I am trying to read and understand the paper:

TARGET ENUMERATION VIA EULER CHARACTERISTIC INTEGRALS

by YULIY BARYSHNIKOV AND ROBERT GHRIST.

And I am having trouble with a statement. First of all, definitions:

**First remark** The definition of $k$-simplex should be with $t_i \in (0,1]$.

**Second remark** The above definition differs from the common one.

Now we continue and we introduce my problem:

**Remark** It is clear it is not an homotopic invariant.

**MY QUESTION(S):**

- Is there another easier (which needs less machinery) way to prove the topological invariance of this Euler Characteristic?
- I mean, I have seen that Borel-Moore Homology is defined using sheafs or sheaves. I am still a masters student and I have never heard about that. Is there a proof of the statement using machinery from a first course in Algebraic Topology (Some homotopy theory, a bit of homology and cohomology)?
- In the case some heavy machinery is needed could you provide me some references to look at?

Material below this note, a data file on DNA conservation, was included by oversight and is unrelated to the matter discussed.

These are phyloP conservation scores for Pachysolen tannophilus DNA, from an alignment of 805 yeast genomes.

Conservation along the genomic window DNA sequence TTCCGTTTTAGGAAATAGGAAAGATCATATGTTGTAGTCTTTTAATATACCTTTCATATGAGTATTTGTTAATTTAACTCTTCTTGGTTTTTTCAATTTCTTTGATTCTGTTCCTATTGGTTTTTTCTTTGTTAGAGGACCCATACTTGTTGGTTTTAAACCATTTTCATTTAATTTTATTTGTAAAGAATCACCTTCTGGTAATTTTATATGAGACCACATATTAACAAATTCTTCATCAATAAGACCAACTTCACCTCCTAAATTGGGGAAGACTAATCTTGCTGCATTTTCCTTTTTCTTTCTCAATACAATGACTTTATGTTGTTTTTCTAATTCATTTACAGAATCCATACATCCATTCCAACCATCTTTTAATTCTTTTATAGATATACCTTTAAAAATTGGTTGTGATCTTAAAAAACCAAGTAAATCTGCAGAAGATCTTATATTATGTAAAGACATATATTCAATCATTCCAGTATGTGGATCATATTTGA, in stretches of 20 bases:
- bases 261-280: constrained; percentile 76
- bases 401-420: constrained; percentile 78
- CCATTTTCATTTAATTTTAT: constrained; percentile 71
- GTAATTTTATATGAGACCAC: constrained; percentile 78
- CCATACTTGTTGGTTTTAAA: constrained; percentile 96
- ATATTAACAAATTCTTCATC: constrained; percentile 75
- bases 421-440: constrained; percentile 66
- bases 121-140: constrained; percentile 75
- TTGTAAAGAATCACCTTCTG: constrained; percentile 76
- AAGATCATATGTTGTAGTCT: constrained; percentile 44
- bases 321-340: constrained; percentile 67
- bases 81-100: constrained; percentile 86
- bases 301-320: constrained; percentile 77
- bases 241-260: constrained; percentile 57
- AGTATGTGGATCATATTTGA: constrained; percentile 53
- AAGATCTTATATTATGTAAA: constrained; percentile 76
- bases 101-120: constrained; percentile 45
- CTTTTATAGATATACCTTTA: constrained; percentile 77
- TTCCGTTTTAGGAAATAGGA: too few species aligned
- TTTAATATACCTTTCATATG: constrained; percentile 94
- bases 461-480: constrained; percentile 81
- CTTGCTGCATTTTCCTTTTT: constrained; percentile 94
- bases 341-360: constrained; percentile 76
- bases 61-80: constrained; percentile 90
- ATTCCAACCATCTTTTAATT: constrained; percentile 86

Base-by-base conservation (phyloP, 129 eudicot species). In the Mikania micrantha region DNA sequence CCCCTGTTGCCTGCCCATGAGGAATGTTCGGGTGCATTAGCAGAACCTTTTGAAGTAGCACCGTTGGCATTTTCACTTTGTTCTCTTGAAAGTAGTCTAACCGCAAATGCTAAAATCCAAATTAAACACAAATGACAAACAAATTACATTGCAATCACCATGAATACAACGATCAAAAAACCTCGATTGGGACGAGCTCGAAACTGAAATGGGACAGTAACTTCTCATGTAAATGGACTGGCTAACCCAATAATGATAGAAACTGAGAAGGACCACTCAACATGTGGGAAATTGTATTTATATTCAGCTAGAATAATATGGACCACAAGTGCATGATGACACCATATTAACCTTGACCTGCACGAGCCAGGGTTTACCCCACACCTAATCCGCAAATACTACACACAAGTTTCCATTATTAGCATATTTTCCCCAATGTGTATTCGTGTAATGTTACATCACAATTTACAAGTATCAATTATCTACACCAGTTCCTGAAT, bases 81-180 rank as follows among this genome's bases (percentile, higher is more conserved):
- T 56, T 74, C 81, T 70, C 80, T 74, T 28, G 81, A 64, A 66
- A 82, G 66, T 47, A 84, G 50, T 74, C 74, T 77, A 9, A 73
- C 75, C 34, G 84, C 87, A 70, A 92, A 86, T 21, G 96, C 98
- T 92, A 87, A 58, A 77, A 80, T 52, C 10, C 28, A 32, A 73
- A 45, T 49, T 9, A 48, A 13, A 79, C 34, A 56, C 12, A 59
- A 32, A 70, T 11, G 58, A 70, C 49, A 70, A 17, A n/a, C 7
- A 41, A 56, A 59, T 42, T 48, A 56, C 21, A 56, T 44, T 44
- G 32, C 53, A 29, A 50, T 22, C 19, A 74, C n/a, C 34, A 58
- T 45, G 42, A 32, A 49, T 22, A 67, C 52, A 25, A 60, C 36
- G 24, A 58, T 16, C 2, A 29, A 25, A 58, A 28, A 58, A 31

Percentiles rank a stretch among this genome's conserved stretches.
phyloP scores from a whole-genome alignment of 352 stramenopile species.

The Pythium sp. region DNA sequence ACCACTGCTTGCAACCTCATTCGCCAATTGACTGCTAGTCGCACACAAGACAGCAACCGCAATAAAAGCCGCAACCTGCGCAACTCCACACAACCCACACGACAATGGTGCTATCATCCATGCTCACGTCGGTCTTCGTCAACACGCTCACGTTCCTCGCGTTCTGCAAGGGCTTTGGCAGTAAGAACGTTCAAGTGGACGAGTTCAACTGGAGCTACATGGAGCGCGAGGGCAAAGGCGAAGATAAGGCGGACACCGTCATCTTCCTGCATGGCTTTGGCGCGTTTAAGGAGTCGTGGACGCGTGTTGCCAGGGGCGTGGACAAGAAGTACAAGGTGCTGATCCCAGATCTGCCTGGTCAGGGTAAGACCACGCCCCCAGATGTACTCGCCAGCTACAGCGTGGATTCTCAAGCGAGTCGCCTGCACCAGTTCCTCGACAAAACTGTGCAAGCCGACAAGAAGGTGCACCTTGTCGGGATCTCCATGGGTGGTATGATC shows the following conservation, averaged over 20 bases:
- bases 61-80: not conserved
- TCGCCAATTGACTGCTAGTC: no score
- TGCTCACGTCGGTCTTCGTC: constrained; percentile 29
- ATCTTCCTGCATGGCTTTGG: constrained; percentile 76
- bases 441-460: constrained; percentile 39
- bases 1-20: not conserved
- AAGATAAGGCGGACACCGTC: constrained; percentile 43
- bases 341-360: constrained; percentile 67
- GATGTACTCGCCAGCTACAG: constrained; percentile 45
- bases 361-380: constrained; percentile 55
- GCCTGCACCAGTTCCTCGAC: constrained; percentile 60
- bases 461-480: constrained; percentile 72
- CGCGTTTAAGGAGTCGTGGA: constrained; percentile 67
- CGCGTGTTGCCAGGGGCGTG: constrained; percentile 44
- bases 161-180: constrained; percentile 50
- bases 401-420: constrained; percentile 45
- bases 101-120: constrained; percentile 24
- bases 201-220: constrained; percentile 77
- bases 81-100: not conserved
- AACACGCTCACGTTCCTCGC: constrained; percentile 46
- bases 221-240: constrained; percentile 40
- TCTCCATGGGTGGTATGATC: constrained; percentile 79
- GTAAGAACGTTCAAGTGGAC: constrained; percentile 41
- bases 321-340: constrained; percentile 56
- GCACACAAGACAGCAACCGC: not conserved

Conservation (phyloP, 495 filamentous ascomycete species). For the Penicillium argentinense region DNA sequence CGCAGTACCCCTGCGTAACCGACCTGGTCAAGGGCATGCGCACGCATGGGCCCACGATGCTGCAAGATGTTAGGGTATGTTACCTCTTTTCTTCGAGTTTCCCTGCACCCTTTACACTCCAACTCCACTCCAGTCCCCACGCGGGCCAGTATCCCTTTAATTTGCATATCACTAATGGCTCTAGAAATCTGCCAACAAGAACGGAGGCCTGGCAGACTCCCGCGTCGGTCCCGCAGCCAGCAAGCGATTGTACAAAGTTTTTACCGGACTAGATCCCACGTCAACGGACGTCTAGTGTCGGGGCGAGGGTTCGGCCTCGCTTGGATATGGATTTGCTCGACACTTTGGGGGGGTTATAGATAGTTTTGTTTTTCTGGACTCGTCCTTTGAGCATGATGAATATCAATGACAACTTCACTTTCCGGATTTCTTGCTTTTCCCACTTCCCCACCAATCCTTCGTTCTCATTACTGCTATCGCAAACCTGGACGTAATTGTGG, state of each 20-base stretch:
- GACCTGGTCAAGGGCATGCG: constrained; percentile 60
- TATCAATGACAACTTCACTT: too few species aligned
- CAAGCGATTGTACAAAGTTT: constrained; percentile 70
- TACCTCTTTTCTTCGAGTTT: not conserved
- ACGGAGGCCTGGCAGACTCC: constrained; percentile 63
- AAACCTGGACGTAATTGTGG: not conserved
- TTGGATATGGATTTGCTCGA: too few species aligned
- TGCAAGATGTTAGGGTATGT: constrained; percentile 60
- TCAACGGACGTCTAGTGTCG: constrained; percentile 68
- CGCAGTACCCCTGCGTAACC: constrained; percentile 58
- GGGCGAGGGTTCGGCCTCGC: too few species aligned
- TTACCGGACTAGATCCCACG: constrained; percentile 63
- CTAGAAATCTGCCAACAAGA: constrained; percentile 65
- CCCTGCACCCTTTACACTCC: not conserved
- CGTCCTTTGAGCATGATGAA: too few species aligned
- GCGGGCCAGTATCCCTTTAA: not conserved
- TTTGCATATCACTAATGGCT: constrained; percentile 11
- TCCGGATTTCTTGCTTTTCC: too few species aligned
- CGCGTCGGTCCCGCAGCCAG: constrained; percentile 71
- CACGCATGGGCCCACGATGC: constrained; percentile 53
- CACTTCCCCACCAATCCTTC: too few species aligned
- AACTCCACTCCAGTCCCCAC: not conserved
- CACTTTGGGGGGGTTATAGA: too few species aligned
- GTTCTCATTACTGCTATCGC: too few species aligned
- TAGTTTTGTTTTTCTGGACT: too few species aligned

**WHAT I HAVE TRIED:**

I have tried using Cohomology with compact supports since in Massey's book titled Singular Homology Theory he uses it to deal with non compact manifolds in order to prove Poincarè Duality. He refers to

H. Cartan, Seminaire Henri Cartan 1948/49: Topologie Algebrique

which I have partially read. However, since the spaces we are dealing with are not locally-compact, I can't use that stuff.

- I have read in the paper: T. Beke, “Topological invariance of the combinatorial euler characteristic of tame spaces,” an idea about using one-point compactifications ... but I didn't achieve my goal yet.
I have had a look at Stack Exchange. There is a related this question. However, I haven't found an answer there. I quote the part I find most related.

The definition of combinatorial Euler characteristic is great for "finite polyhedral complexes", I think. By a "finite polyhedral complexes" I mean glue together finitely many polyhedra, but you're allowed to leave some faces open, so that unlike a CW complex not every cell must have complex closure. Then you can calculate Euler characteristic with the usual formula: (number of cells of even dimension) - (number of cells of odd dimension). I think this is a topological (but not homotopy!) invariant.

So thanks in advance and any help will be appreciated.

anyhomology theory, e.g., singular. (Any homology theory gives the same result on finite CW-complexes.) I doubt that it can be avoided altogether, if you want a really rigorous proof. However, this is textbook stuff, not research level. Accidentally, $\chi$isa homotopy invariant. $\endgroup$ – Alex Degtyarev Oct 25 '16 at 21:24